Attention Deficit Hyperactivity Disorder (or simply ADHD) is a disorder characterized by hyperactivity, extreme distractibility and impulsivity. This condition commonly presents itself during childhood, but it may not be diagnosed in a timely manner. If left unchecked, it usually progresses into adulthood. It is often difficult for people who suffer from ADHD to organize activities, manage their time, remain attentive, keep up in school or maintain their jobs.
Symptoms of ADHD related to inattention include:
- Easily distracted
- Frequent daydreams
- Tendency to lose things
- Repeated careless mistakes
- Dislike of tasks that require sustained attention
- Trouble organizing and remembering to do daily chores
- Appears not to be listening to people
Symptoms of ADHD related to hyperactivity-impulsivity include:
- Difficulty staying quiet or still
- Tendency not to wait for their turn
- Interrupts others, over-eager to express themselves
- Insufficient distance from emotions
Mindfulness for ADHD
One study conducted by the Journal of Attention Disorders that looked at the relationship between ADHD and meditation suggested that mindfulness has a positive impact on adults and adolescents suffering from attention deficits. Their conclusion has been backed up by several meditation experts.
Meditation plays out in three basic steps. First, individuals focus their attention on an object or process (following the breath, for instance). This acts as an attention anchor. The second step involves noticing and acknowledging the presence of distractors – thoughts, sensations, emotions and the like – and learning to let go of them. The third step entails gently but firmly coming back to the anchor as often as necessary.
People with ADHD who repeat this simple mindfulness meditation exercise often find that it improves their focus. By remaining in the present moment and training in letting go of distractors, they realize that they have agency over how they react to these distractors. It has also been shown that mindfulness for ADHD significantly improves the span of concentration and focus. Participants who completed the aforementioned study reported extremely high satisfaction levels, giving the program an average score of 9/10.
Fully 78% of those who participated in the study showed an average of 30% reduction in ADHD symptoms. Among adults, anxiety and depression symptoms also decreased. This result represents a critical, significant breakthrough in the management and treatment of ADHD – a decline of 30% in ADHD symptoms is more beneficial than the benefits offered by ADHD medication thus far. Individuals living with ADHD often seek alternative, non-pharmacological methods of treating their condition. With such promising results linking ADHD and meditation, an answer is within reach.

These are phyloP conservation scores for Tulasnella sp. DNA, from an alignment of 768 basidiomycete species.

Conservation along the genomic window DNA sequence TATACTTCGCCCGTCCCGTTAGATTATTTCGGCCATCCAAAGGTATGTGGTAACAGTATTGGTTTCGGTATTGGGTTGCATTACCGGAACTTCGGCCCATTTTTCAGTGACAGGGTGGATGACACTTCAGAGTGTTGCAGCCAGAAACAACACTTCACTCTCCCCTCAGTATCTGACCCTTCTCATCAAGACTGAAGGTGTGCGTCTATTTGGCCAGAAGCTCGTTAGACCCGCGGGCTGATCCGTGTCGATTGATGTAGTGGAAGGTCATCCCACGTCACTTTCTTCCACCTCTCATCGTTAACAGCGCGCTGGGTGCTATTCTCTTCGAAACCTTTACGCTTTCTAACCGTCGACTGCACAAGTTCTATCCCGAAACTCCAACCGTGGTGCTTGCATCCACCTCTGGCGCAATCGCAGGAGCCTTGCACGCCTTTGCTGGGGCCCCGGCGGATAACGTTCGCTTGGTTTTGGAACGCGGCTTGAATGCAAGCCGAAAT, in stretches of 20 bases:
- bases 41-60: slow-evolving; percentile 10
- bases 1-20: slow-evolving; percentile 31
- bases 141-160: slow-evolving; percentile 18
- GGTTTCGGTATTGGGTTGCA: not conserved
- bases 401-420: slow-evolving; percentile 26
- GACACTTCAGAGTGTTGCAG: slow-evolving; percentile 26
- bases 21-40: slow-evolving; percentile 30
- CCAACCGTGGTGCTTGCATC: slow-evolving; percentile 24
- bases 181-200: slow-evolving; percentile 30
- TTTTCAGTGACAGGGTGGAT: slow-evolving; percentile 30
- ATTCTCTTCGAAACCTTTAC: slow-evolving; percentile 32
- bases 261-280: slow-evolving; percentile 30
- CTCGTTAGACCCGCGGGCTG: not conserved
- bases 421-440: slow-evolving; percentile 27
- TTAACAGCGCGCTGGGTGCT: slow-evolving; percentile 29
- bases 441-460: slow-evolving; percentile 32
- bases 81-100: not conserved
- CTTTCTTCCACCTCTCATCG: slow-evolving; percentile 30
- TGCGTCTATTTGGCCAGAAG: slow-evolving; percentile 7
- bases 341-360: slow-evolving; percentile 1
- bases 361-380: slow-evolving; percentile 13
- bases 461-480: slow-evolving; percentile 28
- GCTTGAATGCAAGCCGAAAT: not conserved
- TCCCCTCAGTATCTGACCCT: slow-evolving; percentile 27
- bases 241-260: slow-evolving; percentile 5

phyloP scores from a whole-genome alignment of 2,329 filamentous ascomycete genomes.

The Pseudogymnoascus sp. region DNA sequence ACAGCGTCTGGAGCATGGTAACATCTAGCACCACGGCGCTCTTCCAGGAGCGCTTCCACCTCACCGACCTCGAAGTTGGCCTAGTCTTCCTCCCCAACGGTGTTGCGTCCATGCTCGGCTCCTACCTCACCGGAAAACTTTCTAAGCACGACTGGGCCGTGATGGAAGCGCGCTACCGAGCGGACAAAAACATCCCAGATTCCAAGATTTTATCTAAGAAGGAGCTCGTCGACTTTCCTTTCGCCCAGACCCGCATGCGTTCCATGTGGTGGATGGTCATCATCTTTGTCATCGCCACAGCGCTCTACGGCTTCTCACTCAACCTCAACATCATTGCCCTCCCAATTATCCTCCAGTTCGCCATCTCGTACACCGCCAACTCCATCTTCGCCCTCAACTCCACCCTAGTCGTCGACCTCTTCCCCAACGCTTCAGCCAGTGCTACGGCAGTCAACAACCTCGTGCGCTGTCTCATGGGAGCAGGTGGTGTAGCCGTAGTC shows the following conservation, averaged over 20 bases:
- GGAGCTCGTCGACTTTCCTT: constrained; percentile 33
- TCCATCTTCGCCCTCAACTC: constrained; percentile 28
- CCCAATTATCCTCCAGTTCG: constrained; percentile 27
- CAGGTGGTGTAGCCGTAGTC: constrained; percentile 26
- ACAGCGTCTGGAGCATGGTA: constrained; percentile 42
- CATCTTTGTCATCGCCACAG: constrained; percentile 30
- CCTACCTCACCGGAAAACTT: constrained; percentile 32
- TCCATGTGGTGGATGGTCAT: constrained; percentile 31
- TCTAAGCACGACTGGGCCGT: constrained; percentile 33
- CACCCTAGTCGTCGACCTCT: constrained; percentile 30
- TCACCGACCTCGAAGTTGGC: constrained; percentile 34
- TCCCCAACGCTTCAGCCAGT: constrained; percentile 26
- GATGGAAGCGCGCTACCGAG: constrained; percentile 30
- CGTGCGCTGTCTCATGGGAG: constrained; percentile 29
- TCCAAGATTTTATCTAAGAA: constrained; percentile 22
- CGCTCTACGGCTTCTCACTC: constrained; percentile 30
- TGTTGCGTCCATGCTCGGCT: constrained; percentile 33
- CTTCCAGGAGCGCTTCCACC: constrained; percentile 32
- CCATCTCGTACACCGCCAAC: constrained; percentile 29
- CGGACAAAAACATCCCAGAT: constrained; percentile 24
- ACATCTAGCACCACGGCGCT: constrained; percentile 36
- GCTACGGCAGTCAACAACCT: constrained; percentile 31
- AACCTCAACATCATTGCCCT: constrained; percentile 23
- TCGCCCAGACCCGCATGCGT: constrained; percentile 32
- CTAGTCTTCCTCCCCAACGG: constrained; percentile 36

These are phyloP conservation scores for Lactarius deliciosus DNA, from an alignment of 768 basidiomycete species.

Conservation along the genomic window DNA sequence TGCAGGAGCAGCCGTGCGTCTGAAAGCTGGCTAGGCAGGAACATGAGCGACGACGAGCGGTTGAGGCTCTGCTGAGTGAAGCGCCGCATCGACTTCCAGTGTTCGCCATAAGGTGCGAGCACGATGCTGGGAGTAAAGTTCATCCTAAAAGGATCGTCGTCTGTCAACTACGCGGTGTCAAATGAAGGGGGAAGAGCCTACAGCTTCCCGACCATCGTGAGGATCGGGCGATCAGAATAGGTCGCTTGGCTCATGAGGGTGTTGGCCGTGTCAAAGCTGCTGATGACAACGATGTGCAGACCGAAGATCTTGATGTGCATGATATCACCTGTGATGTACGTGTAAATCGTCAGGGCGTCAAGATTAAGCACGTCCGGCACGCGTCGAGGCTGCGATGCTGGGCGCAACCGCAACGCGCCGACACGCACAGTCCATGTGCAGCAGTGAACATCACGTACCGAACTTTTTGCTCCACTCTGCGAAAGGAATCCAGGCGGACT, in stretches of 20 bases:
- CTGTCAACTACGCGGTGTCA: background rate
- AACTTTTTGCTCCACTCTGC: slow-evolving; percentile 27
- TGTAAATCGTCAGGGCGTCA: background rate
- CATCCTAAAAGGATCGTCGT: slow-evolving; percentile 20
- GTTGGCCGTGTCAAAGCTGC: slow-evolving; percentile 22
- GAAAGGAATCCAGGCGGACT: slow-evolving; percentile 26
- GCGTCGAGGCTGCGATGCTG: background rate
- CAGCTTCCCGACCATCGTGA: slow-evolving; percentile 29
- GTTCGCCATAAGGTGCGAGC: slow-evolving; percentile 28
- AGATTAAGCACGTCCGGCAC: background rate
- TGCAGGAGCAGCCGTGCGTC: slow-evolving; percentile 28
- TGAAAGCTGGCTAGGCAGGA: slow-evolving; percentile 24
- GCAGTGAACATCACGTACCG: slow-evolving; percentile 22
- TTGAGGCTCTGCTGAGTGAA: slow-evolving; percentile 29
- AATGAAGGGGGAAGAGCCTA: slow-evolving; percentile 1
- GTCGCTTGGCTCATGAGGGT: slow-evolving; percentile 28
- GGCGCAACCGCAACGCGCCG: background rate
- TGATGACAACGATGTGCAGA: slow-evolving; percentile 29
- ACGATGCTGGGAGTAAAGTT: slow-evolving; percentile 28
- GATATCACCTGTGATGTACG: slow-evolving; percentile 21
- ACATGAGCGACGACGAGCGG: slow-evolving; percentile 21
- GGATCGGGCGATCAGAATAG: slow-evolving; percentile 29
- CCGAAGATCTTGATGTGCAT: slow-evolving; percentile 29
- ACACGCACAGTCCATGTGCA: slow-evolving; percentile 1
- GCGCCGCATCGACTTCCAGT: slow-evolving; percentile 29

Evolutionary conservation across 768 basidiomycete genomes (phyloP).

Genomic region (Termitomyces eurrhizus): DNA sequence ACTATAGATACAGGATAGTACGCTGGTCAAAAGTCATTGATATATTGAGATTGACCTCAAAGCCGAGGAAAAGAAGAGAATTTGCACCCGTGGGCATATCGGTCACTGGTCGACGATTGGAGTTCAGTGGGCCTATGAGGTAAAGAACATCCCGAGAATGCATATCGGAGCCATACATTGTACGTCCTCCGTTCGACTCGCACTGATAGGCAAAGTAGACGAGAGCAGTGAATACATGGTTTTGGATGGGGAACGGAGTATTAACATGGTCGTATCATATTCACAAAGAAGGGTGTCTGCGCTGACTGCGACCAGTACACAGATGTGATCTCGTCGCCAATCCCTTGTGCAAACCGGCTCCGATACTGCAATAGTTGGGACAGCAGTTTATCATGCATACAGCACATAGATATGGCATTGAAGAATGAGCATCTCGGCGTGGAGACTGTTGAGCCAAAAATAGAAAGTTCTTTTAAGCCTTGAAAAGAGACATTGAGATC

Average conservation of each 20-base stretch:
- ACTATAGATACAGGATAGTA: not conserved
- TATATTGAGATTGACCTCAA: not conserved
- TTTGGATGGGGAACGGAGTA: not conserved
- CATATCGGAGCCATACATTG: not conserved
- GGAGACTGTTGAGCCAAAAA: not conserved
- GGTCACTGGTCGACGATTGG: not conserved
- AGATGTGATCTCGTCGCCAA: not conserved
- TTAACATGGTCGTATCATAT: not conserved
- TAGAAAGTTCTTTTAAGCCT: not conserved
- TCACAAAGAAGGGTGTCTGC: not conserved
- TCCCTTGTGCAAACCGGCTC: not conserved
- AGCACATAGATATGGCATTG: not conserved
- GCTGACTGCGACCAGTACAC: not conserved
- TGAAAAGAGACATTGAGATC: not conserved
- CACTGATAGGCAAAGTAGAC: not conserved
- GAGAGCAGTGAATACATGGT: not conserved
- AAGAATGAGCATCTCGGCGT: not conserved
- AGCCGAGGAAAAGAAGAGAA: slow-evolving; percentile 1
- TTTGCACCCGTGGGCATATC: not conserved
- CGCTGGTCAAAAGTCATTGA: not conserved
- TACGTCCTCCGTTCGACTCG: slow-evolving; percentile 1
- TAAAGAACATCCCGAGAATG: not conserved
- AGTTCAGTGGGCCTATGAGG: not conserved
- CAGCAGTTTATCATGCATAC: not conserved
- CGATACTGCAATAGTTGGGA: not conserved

Training your mind to be calm
Anyone can practice mindfulness and benefit from it. You only need to sit down, get comfortable and take at least five minutes to focus on your breathing technique. Notice the varying sensations seething through your body as you breathe deeply. Pay attention to the rising and falling of your diaphragm. You may soon find yourself thinking of other stuff – your meeting with a client or dinner plans with your sister. Don’t beat yourself up for this, it’s completely natural. Simply notice these thoughts and then refocus on your breath.
Mindfulness is a practice that can be performed at any given time. Whether you’re cooking, conversing with your friends or brushing your teeth, simply tune your mind to a state of deep self-awareness. Notice every detail about the tasks you carry out. Doing this for several minutes every day trains your mind to focus on the here and now. Tokpa Korlo, a meditation teacher also diagnosed with ADHD, teaches in his Mind Talk on Mindworks App that our fear of now often kills our motivation and passion to do what we really want. It makes life difficult. But when we practice mindfulness, we cherish the present time and seize the current moment. It’s therefore unsurprising that mindfulness for ADHD works wonders.
If you’re looking for help coping with ADHD, you could always try guided meditation. While there are many apps that could help you, the Mindworks Meditation App comes highly recommended. It contains an assortment of daily guided meditations and Mind Talks which will prove extremely beneficial, including compelling real-life instructions and meditation guidelines from Tokpa Korlo. Get it from your phone’s app store. Remember, “Meditation applies brakes to your mind.”